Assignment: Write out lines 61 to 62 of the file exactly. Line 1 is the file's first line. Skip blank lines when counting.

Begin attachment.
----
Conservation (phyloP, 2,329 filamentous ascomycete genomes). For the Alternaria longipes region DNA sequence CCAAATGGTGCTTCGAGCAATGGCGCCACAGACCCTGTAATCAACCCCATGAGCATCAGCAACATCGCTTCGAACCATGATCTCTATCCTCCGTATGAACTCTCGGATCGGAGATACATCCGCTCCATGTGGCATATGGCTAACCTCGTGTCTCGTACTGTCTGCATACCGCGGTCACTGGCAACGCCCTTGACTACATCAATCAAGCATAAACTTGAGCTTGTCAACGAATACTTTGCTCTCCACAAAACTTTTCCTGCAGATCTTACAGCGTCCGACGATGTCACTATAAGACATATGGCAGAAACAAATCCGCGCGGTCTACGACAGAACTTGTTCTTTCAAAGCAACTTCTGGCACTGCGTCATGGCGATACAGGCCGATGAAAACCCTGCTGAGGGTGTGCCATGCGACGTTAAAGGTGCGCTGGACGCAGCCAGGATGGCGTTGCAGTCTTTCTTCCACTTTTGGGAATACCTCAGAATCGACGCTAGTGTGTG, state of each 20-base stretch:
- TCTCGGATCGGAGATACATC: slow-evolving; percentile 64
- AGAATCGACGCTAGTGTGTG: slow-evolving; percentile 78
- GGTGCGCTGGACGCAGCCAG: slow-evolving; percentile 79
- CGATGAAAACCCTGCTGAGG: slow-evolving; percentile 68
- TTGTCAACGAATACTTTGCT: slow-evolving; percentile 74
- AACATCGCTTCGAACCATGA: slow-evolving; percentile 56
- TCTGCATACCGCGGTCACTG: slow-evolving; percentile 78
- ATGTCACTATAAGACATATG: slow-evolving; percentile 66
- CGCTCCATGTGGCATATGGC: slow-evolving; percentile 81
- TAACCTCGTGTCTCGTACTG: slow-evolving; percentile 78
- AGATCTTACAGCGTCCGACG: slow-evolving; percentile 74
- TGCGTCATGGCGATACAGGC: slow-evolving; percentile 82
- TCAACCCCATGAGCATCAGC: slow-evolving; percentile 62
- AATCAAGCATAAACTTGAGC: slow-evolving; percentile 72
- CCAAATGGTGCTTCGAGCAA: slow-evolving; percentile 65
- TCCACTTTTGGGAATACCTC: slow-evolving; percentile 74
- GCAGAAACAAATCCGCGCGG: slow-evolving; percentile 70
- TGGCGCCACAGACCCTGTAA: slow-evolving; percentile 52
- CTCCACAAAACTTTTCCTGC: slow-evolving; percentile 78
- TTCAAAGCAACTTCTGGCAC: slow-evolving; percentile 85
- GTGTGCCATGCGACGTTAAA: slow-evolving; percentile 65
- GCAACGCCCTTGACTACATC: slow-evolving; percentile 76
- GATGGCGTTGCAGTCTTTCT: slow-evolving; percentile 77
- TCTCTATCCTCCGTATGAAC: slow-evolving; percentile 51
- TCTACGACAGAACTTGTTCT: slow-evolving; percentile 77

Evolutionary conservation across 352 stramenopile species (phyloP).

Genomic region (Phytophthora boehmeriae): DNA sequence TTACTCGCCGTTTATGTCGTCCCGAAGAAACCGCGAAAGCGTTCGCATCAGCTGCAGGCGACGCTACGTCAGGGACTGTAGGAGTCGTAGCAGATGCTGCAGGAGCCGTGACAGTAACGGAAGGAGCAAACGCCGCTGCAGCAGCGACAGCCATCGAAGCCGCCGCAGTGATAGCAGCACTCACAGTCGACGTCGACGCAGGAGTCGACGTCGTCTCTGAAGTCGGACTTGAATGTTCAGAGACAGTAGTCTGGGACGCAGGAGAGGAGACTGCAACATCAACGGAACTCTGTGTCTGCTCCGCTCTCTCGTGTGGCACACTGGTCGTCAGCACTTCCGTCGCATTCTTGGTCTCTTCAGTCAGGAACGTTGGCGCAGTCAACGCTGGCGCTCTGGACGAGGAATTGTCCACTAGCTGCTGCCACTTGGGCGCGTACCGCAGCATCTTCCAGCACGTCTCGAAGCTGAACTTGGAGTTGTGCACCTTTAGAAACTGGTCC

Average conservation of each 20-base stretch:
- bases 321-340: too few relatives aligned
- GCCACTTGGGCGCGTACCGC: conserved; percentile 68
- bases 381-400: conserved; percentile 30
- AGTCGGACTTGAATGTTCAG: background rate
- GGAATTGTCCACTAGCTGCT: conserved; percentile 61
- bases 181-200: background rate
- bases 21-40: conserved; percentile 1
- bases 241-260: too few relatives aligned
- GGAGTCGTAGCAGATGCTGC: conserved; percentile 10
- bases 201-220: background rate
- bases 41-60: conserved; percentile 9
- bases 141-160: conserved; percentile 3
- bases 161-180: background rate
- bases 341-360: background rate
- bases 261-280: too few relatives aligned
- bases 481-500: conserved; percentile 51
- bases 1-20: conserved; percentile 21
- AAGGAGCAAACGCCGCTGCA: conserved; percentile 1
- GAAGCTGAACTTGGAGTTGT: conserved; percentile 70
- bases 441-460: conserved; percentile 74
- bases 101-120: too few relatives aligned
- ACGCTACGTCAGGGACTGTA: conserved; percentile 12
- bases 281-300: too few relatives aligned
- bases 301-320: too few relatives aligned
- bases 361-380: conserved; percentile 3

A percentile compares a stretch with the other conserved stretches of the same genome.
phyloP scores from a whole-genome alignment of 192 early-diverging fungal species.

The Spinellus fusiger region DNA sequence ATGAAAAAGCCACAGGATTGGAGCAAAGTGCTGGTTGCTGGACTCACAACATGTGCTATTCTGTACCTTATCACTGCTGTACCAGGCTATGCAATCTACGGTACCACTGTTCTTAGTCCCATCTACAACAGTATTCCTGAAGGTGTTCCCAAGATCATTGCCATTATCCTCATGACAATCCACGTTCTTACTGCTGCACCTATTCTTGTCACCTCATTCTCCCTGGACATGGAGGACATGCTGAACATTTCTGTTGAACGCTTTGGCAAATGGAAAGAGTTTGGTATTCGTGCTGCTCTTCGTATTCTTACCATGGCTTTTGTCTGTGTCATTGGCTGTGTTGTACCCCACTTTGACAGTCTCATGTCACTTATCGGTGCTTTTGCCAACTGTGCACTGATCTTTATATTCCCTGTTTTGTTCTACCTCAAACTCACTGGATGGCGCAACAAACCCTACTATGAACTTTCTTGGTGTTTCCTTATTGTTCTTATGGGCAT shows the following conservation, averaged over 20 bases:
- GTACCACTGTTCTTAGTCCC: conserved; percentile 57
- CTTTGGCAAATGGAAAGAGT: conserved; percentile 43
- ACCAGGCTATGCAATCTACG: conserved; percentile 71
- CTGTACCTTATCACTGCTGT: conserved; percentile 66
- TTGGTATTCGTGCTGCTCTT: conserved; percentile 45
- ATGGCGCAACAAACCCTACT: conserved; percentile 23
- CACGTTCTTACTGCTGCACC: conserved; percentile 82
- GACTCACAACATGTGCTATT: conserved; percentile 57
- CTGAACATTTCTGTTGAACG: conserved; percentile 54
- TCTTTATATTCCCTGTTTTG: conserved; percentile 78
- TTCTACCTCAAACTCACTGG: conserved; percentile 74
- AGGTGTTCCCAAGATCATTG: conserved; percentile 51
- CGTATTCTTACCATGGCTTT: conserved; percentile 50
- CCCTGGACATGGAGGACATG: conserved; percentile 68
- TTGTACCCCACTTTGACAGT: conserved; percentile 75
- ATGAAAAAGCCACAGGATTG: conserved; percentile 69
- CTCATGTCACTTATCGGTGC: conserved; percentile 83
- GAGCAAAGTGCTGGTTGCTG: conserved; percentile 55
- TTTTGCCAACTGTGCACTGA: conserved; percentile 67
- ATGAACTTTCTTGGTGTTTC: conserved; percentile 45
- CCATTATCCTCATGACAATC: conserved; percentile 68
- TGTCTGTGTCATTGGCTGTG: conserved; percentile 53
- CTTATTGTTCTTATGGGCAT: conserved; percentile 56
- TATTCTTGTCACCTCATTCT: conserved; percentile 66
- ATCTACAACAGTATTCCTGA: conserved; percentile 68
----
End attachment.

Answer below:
- CTGTACCTTATCACTGCTGT: conserved; percentile 66
- TTGGTATTCGTGCTGCTCTT: conserved; percentile 45